2017 Winner: Matthew J. Carty, MD
Director, Strategy and Innovation, Stepping Strong Center
Director, Lower Limb Extremity Transplant Program, Brigham and Women’s Hospital
Assistant Professor, Harvard Medical School
Hugh Herr, PhD
Director, Center for Extreme Bionics, Massachusetts Institute of Technology
The Ewing Amputation
In 2014, Matthew J. Carty, MD, won the inaugural Stepping Strong Innovator Award for revolutionizing lower extremity amputations. Just two years later, he performed a first-of-its-kind experimental amputation procedure that represented the first clinical translation of his work, leading to a $3 million grant from the Department of Defense. In what has been coined the Ewing Amputation, Carty and his team connect the leg’s front and back muscles to each other in a loop, allowing them to continue working together and communicate with the brain despite the amputation. Hugh Herr, PhD, from the Center for Extreme Bionics at Massachusetts Institute of Technology, who himself lost both legs below the knee in 1982, collaborated with Carty to develop this procedure and designed a robotic prosthesis capable of acting like a natural limb. Carty and his team have performed the procedure on six patients, including Army veteran Brandon Korona, whose leg was severely damaged by an improvised explosive device. With his additional Stepping Strong funding, Carty and his team will continue to enroll additional patients. Through modifications of the technique, they hope to improve the Ewing Amputation and eventually offer a similar procedure retroactively to patients who have already undergone standard amputations, greatly increasing the number of people who can benefit from this innovation.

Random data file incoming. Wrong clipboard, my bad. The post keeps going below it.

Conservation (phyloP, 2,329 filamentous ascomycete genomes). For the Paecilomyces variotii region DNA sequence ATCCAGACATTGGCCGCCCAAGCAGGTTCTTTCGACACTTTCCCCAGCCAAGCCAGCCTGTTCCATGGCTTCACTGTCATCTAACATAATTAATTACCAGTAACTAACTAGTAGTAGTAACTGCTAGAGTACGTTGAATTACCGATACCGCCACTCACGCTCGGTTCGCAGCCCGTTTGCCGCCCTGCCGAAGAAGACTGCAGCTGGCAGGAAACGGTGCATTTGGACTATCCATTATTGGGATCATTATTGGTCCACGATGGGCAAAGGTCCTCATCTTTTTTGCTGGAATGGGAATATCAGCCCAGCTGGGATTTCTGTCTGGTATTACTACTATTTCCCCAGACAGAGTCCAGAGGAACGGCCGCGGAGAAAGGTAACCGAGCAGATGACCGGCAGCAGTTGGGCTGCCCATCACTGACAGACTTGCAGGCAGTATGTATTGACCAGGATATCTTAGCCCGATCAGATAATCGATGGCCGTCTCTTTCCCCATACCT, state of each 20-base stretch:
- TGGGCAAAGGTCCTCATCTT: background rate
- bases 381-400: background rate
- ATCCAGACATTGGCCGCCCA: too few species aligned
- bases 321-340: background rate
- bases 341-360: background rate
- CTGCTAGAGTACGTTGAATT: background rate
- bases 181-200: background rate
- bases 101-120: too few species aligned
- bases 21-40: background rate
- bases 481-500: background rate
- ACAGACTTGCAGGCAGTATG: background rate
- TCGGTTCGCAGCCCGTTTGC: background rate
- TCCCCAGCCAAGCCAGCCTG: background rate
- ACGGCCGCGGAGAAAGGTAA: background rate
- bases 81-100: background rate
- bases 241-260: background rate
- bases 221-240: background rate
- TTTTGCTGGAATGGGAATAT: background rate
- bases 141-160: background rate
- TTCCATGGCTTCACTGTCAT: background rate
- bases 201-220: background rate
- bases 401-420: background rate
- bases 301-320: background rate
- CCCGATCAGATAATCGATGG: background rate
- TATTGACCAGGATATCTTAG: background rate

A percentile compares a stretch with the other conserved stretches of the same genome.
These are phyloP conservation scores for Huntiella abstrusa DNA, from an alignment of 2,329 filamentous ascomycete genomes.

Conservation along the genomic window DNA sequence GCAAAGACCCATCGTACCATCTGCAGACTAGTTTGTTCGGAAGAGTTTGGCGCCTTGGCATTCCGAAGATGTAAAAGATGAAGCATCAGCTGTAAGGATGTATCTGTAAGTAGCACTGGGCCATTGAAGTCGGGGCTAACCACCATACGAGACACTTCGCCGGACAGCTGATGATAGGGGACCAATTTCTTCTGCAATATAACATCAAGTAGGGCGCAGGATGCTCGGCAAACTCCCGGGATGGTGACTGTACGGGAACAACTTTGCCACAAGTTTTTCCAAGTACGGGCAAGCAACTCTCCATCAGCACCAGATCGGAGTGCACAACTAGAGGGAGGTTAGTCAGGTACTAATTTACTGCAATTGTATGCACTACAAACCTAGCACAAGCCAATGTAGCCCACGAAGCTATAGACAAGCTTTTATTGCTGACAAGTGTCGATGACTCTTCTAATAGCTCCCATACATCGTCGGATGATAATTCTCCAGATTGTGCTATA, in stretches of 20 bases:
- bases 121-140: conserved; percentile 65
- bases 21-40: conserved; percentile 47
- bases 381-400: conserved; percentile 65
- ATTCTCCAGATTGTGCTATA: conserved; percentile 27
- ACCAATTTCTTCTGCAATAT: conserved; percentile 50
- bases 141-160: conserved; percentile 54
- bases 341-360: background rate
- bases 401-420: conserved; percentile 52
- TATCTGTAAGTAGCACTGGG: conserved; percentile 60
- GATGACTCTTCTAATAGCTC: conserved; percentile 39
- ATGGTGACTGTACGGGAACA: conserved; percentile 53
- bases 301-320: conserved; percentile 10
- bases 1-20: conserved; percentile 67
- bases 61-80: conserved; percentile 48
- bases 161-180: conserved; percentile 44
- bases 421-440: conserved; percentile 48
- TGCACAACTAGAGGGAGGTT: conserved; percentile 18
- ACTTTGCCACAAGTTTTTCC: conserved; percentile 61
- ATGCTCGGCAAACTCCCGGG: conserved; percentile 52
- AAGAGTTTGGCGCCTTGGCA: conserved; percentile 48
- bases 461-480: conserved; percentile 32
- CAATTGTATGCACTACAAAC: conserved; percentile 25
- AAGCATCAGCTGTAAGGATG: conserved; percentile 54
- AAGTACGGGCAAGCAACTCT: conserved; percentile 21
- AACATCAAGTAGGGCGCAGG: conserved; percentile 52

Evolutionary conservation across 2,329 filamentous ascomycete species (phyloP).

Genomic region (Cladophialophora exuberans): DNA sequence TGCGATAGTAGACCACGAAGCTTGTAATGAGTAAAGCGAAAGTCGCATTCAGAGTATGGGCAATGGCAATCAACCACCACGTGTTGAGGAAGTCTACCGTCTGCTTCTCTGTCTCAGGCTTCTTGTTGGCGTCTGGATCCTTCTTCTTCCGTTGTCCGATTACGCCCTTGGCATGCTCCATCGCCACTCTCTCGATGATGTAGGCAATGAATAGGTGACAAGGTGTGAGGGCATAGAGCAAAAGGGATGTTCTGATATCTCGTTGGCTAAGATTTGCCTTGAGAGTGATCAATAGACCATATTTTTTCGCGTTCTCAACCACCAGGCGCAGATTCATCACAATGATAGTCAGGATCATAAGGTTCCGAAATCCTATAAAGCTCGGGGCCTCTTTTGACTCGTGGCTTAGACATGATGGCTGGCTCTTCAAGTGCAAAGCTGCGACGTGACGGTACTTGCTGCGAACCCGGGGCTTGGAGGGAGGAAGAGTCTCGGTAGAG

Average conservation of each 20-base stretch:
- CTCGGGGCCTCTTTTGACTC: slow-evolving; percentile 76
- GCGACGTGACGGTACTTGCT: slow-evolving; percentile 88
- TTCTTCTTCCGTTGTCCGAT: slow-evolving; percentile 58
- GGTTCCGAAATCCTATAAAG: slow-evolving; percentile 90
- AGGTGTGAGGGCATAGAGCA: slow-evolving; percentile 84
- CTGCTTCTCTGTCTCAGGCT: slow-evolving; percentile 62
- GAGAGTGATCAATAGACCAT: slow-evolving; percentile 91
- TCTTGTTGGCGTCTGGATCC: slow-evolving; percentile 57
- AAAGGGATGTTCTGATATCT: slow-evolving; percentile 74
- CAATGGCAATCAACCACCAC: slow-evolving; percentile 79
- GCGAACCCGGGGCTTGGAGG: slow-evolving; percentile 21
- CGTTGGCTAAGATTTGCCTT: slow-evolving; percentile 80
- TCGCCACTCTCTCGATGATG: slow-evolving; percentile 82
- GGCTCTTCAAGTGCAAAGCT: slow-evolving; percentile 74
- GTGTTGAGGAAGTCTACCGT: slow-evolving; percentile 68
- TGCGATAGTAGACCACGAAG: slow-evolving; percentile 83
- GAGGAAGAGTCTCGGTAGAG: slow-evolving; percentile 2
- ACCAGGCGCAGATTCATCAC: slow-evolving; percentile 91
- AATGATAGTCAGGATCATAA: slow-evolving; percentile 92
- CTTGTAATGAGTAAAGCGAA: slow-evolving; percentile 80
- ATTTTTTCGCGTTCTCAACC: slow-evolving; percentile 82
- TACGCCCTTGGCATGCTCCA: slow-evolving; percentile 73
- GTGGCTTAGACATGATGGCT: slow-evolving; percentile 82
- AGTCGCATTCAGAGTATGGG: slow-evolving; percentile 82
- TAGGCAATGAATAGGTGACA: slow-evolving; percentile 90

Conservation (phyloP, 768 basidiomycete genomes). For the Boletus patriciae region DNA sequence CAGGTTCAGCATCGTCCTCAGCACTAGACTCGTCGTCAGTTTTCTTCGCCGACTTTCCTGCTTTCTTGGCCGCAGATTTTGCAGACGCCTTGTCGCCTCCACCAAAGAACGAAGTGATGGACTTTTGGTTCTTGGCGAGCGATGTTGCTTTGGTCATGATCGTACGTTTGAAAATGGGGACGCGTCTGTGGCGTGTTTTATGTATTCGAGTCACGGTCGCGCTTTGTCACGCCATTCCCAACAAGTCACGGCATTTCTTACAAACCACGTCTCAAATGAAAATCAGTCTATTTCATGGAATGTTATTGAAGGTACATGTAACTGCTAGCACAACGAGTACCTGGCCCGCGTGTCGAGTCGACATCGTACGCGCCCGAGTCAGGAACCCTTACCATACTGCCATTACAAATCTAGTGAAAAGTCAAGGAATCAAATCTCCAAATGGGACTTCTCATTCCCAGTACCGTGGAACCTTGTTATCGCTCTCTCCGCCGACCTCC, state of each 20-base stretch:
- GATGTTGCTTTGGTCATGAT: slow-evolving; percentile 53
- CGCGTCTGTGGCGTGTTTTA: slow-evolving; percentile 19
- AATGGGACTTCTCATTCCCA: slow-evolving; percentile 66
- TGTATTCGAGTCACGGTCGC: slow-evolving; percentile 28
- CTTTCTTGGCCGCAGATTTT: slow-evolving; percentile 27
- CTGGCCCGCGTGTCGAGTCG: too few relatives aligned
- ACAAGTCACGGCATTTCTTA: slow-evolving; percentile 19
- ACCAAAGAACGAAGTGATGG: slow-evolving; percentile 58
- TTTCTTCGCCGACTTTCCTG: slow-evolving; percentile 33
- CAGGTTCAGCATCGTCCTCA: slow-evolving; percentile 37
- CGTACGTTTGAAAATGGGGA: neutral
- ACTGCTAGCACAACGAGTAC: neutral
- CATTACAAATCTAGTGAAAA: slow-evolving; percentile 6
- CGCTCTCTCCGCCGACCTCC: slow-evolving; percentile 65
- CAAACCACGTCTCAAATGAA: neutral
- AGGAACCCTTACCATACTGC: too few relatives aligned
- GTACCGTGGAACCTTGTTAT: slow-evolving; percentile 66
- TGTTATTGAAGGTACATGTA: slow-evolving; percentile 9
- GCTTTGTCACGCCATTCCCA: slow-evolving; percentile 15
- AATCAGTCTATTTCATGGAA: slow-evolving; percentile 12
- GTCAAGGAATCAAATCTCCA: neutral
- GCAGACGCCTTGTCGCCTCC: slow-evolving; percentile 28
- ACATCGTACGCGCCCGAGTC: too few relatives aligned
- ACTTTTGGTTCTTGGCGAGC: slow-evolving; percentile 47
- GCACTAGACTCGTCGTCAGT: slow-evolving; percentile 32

Matthew J. Carty, MD, is focused on reinventing how lower extremity amputations are performed in order to provide amputees with greater control of prosthetics and restore their limb responsiveness. In collaboration with Hugh Herr, PhD, and with funding from Stepping Strong, Carty’s team has completed multiple studies in animal models and human simulations. In 2016, Carty and colleagues filed for a patent for a series of designs developed to enable the construction of muscle pairings in limb amputations. These designs formed the basis for ongoing work to reinvent the surgical approach used for lower limb amputation at BWH and are informing efforts to develop the next generation of lower extremity prostheses at MIT. Carty and his team have performed a modified amputation procedure in six patients. The pioneering surgery makes it possible for an amputee to use a bionic prosthetic that acts like a natural limb.